Voting materials. [Fidelis Kabunyi, Standard]

With the crowning of former Prime Minister Raila Odinga as Azimio’s flagbearer, it is clear that this election will be a Raila-Ruto face off come August 9 next year.

The earlier the remaining presidential hopefuls align with one of the other of the two candidates, the better. I say that recognising that standing for election is sometimes a matter of principle. I, therefore, expect that gospel singer and Christian apologist Reuben Kigame will be on the ticket.

I also expect my friend and former teacher Prof Kivutha Kibwana to throw his hat in the race. I wish them well and I hope that, at the very minimum, they will force the country into principled discourse about our expectations on the elections and the future of Kenya.

That said, this will be an election like no other. As I have said before, we have no template against which to predict voter behavior in 2021 and we may well be in for some sobering shocks.

The one thing we must agree as a country is that our electoral process must continually improve to the extent that even the losers accept them as reflective of the voter’s will.  As the countdown towards the elections commences, there are, however, some conduct we must avoid so that this acceptance becomes a possibility.

The first is over politicising the public service. It is understandable that the President, being politician numero uno will engage in partisan politics. It is also naïve to expect ministers, who are political appointees, not to engage in a level of politicking. Good sense dictates that even they be very measured.

What is untenable is members of constitutional commissions, Permanent Secretaries, provincial administration and senior bureaucrats to be on the campaign trail for one or other candidate. By the nature of their job, they should be apolitical. They must give confidence that they will serve whichever government is elected by Kenyans.

When the public see public officers using their offices and public resources to game the system to benefit a candidate, it contaminates the election. The second area is the IEBC.

We need to see absolute transparency and fairness in their conduct concerning the elections. Transparency in procurement of key electoral equipment and other supplies.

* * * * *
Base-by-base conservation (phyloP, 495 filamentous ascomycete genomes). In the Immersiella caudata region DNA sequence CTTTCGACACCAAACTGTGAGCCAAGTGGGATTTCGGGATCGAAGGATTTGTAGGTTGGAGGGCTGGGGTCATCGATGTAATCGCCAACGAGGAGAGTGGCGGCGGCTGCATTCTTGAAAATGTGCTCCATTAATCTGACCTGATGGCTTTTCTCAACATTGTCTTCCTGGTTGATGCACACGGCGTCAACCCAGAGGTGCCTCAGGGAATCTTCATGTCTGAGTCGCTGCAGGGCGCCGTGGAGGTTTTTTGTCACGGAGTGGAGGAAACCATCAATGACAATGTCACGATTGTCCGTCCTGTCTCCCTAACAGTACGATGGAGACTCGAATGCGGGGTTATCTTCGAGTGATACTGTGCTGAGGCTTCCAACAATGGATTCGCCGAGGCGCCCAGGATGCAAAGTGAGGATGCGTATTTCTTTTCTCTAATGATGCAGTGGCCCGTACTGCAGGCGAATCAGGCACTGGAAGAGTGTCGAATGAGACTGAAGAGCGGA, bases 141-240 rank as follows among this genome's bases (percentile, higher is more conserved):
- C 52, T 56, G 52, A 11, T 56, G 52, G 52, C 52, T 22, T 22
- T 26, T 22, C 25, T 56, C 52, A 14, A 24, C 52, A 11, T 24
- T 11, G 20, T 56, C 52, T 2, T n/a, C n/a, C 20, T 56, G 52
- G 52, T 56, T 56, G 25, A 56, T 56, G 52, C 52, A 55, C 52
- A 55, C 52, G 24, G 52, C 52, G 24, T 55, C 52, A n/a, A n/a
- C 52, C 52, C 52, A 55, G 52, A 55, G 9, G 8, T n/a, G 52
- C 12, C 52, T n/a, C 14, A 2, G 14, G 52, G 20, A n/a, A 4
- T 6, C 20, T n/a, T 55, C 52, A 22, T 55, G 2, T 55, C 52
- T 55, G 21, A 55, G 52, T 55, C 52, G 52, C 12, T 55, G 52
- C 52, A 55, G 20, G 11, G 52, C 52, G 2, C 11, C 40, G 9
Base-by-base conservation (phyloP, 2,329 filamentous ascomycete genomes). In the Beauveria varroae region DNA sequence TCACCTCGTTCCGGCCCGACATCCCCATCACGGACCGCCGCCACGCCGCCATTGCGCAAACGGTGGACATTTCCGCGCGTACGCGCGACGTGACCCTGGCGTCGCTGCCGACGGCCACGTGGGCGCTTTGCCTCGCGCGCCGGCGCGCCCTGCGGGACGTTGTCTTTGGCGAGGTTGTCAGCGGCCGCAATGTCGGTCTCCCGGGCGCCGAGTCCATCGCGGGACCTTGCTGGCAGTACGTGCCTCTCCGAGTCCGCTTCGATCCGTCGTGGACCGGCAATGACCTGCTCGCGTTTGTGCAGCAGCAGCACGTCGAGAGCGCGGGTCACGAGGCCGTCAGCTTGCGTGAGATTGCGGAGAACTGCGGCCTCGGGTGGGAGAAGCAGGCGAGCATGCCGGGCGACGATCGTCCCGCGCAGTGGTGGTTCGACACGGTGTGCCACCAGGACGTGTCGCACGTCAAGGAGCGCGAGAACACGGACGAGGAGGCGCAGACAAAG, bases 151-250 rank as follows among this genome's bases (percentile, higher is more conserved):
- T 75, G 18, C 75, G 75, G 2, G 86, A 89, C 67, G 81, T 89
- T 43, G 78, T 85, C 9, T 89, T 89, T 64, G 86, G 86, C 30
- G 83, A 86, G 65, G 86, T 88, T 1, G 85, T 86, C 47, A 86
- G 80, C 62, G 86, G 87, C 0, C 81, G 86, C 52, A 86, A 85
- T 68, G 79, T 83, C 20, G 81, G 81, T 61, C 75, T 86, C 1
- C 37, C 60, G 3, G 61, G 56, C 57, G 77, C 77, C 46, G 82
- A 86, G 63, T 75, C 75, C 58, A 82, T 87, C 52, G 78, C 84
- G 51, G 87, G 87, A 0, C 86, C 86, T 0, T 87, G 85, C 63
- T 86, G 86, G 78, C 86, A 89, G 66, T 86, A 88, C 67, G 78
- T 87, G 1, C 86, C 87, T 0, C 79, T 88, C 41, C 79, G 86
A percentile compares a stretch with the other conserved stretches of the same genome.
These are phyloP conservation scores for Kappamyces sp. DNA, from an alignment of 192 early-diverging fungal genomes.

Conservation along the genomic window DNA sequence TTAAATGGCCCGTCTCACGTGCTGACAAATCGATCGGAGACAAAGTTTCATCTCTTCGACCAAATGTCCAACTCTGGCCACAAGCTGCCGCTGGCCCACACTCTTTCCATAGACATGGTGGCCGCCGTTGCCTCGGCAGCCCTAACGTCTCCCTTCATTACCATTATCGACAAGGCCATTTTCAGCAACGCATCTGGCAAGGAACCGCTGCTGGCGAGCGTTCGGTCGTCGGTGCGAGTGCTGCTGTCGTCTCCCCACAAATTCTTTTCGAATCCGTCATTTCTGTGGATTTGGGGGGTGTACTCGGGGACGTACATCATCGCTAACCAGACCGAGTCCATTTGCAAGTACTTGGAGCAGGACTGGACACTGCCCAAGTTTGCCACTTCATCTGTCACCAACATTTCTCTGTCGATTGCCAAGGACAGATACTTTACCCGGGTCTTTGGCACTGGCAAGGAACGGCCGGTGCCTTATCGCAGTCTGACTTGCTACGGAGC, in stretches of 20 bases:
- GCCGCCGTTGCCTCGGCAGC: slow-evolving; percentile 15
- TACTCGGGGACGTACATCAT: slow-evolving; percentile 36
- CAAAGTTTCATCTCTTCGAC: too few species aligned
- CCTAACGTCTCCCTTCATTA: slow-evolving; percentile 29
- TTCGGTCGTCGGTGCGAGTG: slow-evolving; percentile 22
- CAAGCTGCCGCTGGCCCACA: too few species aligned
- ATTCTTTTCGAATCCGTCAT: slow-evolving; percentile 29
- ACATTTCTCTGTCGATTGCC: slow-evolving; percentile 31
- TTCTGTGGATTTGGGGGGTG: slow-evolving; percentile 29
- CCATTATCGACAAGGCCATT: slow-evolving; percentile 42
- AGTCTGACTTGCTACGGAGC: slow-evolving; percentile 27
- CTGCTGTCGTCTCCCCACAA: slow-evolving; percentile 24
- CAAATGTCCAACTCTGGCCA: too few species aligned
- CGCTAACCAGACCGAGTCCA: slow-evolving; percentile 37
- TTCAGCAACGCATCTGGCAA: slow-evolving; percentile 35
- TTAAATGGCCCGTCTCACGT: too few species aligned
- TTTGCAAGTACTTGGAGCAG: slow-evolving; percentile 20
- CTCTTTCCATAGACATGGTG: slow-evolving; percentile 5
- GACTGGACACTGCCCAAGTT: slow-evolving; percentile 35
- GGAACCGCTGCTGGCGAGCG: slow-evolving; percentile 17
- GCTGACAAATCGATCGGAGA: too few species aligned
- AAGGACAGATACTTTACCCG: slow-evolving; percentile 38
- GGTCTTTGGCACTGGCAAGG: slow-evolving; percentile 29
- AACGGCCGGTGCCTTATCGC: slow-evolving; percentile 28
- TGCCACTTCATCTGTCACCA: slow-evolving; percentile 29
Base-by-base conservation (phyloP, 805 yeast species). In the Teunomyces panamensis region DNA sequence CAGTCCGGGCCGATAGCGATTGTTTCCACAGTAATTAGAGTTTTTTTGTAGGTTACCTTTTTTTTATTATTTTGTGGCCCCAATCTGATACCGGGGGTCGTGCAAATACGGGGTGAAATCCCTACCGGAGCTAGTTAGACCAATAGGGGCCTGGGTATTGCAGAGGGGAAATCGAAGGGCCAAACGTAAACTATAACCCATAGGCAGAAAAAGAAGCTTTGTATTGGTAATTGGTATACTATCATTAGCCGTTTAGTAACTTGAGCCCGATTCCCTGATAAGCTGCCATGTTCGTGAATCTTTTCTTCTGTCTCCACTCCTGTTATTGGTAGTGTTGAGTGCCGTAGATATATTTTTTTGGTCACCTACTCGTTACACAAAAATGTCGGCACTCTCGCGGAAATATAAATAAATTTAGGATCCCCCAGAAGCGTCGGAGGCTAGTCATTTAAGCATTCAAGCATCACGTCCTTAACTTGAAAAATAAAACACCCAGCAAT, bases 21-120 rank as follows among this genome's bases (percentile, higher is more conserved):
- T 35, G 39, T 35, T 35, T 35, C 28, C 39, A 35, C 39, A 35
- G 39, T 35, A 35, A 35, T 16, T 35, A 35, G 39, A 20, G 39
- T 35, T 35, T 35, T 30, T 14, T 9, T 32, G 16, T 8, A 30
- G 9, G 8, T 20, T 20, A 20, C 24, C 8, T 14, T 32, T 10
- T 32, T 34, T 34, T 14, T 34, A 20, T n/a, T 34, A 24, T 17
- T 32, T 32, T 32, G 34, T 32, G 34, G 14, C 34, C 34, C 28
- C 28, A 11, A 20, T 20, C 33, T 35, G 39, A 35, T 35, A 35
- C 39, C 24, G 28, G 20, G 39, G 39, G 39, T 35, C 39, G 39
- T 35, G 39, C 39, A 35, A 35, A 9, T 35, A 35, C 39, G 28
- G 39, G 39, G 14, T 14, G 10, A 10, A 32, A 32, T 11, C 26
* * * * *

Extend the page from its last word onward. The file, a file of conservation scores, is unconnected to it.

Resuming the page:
Transparency and fairness in the recruitment of key electoral officials. Fairness in the application of their numerous rules. To this end, IEBC will need to identify partners, including the media, which it can allow into its inner sanctums and who can therefore affirm the integrity of its decisions when the difficult moments come around the 12th of August next year.

A credible election also needs technical integrity. The debacle of the first presidential elections in 2017 was not in the substance of the elections; it was in the bungling of basic components of the electoral process, especially the electronic transmission system.

With limited information available, with insufficient or contradictory communication, it was easy for those who needed the integrity of the elections questioned to implement their agenda.

It is only when the government officers are seen to act in a non-partisan manner, and IEBC delivers a technically credible election that we can legitimately ask politicians to accept results even if they lose.

But even if the process is compromised, losers must commit to use the courts as the sole determinants of their electoral fate. They must commit not to whip up the emotions of their gullible supporters who will be willing to rise against their own neighbour for the politician’s cause.

Growing a democracy is painful. It includes allowing institutions to make decisions and abiding by them, even if we do not agree. That is true leadership. Failing that, we will eventually be no more than a banana republic.